Christmas Gingerbread house
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Definition Gingerbread Houses
A gingerbread house is a model house made of gingerbread. The usual material is crisp ginger biscuit made of gingerbread – the ginger nut. Another type of model-making with gingerbread uses a boiled dough that can be molded like clay to form edible statuettes or other decorations. These houses, covered with a variety of candies and icing, are popular Christmas decorations, often built by children with the help of their parents.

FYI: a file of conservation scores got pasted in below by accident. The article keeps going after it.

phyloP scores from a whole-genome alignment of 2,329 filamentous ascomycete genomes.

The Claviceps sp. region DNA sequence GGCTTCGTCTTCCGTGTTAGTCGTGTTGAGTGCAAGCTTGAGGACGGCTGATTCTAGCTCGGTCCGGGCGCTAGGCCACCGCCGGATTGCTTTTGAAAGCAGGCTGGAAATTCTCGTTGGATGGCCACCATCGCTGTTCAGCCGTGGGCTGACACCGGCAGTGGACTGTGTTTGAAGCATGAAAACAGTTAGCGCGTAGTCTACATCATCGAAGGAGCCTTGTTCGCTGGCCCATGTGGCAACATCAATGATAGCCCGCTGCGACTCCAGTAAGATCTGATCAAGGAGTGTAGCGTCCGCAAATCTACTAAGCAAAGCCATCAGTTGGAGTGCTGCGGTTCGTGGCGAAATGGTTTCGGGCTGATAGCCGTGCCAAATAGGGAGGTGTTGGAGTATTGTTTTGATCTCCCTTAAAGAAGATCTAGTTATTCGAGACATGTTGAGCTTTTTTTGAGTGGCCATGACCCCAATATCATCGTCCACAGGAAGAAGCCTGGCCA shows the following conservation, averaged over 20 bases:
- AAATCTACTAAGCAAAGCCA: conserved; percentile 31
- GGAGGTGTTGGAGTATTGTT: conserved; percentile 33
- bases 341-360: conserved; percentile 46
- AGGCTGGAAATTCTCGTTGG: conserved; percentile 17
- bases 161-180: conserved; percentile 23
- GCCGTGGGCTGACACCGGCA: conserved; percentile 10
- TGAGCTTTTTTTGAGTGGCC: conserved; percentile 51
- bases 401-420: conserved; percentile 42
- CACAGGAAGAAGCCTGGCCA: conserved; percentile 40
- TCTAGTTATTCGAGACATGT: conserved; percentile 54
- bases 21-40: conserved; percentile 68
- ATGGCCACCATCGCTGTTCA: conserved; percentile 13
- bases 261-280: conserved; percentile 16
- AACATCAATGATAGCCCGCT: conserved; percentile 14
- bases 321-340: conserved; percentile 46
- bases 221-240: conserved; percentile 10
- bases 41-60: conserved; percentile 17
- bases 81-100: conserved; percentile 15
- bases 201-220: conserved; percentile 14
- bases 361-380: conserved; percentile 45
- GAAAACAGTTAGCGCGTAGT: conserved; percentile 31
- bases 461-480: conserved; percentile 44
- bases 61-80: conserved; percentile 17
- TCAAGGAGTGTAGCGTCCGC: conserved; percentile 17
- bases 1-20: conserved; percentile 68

Records of honey cakes can be traced to ancient Rome. Food historians ratify that ginger has been seasoning foodstuffs and drinks since antiquity. It is believed gingerbread was first baked in Europe at the end of the 11th century, when returning crusaders brought back the custom of spicy bread from the Middle East. Ginger was not only tasty it had properties that helped preserve the bread. According to the French legend, gingerbread was brought to Europe in 992 by the Armenian monk, later saint, Gregory of Nicopolis (Gregory Makar). He lived for seven years in Bondaroy, France, near the town of Pithiviers, where he taught gingerbread cooking to priests and other Christians. He died in 999. Gingerbread, as we know it today, descends from Medieval European culinary traditions. Gingerbread was also shaped into different forms by monks in Franconia, Germany in the 13th century. Lebkuchen bakers are recorded as early as 1296 in Ulm and 1395 in Nuremberg. Nuremberg was recognized as the “Gingerbread Capital of the World” when in the 1600s the guild started to employ master bakers and skilled workers to create complicated works of art from gingerbread. Medieval bakers used carved boards to create elaborate designs. During the 13th century, the custom spread across Europe. It was taken to Sweden in the 13th century by German immigrants; there are references from Vadstena Abbey of Swedish nuns baking gingerbread to ease indigestion in 1444. The traditional sweetener is honey, used by the guild in Nuremberg. Spices used are ginger, cinnamon, cloves, nutmeg and cardamom. Gingerbread figurines date back to the 15th century, and figural biscuit-making was practised in the 16th century. The first documented instance of figure-shaped gingerbread biscuits is from the court of Elizabeth I of England: she had gingerbread figures made in the likeness of some of her important guests.